Why do you suppose God wants us to count the days so carefully? What happens when we count? [Various people offered suggestions: builds drama, makes time pass more quickly, makes it more important, heightens “anticipation”…]
There are two days during the counting of the omer that have taken on special meanings, one begins tonight, the other tomorrow night — they are the 32nd and the 33rd days of the omer.
The 33rd day is more familiarly known as Lag b’omer — its name derives from how the number 33 is written in Hebrew — with the letters lamed gimmel — pronounced “lag.” There are many legends of why this day become important –and why still today in Israel and in some other Jewish communities – the day is celebrated with bonfires and picnics and archery contests — come here tomorrow night and you’ll find us singing and eating around a bonfire in the parking lot!! It’ll be fun — come!In some Jewish communities Lag b’omer is the end of a period of mourning — they don’t allow weddings or other celebrating during the first weeks of the omer counting and so for some Jews the 33rd day — lag b’omer then becomes a popular wedding day (also a day for haircuts too — any hair cutters here willing to give free haircuts tomorrow night in the parking lot? Or rabbis, cantors, judges willing to marry people tomorrow night?!!!).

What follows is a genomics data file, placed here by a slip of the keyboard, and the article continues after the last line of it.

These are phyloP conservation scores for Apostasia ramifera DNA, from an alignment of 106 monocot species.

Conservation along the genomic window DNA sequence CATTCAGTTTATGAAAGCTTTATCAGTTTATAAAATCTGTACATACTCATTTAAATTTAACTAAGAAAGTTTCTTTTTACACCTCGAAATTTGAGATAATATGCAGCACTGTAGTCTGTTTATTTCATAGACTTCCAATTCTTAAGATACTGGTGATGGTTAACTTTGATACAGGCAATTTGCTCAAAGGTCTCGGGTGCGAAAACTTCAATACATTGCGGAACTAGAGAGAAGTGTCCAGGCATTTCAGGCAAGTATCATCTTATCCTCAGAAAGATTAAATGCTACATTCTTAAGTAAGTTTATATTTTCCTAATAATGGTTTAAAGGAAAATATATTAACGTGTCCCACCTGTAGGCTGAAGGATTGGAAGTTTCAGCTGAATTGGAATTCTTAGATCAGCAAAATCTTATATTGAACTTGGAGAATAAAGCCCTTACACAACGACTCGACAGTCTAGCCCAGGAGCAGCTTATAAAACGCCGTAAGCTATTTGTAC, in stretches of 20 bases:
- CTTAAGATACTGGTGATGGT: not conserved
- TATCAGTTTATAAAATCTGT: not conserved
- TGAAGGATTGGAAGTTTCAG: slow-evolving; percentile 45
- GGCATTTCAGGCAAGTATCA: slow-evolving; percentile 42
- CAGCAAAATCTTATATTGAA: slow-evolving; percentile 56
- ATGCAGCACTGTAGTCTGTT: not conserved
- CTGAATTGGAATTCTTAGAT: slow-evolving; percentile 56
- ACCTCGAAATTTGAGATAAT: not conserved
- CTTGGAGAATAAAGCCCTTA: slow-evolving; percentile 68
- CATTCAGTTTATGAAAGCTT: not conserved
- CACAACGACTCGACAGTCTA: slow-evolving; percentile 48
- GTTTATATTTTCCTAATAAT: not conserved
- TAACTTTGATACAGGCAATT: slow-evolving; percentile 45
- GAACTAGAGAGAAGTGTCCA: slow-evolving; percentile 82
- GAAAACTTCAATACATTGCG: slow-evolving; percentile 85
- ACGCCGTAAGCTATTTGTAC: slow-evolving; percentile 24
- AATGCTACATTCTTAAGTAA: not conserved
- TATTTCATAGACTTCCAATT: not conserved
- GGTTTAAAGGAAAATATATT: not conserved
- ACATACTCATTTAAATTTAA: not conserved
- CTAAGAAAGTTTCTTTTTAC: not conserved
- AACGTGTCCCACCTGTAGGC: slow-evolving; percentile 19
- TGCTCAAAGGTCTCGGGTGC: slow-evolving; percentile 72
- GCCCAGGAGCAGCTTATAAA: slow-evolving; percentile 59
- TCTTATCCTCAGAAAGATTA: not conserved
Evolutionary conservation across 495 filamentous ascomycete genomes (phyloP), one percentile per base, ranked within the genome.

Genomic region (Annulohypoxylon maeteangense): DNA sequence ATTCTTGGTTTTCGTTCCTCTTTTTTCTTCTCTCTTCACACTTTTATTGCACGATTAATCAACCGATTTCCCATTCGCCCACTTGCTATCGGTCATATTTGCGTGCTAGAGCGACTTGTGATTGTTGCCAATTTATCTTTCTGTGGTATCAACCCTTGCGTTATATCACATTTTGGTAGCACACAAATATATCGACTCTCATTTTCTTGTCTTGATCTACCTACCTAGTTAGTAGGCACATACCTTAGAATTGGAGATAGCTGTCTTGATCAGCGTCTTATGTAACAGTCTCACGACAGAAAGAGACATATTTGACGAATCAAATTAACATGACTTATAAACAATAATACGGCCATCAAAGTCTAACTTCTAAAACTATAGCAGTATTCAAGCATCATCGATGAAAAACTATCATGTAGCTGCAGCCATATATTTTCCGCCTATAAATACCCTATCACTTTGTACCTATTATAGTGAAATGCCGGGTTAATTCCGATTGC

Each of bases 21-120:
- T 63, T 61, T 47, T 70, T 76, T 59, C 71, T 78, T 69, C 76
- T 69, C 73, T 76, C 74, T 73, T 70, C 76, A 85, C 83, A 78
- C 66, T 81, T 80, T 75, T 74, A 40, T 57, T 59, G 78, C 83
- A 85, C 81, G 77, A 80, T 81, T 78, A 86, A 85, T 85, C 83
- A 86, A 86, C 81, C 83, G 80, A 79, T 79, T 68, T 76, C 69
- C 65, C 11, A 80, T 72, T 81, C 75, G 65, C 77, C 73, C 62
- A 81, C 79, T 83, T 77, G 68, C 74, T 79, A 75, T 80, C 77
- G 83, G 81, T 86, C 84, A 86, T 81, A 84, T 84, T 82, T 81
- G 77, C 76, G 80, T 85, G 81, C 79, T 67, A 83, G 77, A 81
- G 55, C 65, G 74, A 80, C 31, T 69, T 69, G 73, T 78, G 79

The traditions (and reasons for them) vary a lot for lag b’omer, and that fact alone issues an invitation to us to follow that very Jewish tradition of creating holy days and ways to commemorate things that are important to us.
Tonight begins the other significantly numbered day of the omer — Tonight we will count lamed beit of the omer — someone pronounce lamed beit as a word —
Lev — meaning —- ? “heart”
In 1998 some of our friends (Rabbi Rafael Goldstein and Norman Sandfield, a member of our sibling congregation in Chicago Or Chadash) declared the 32nd day of the omer as LEV b’omer — the heart of the omer, a time to remember those affected by AIDS. The original announcement (in 1998) of this special day said: “A Jewish AIDS Memorial Day touches directly the hearts and minds of all of us who have loved and lost people to AIDS, and will, we hope, touch the hearts of the people who have tended to ignore this unending epidemic.”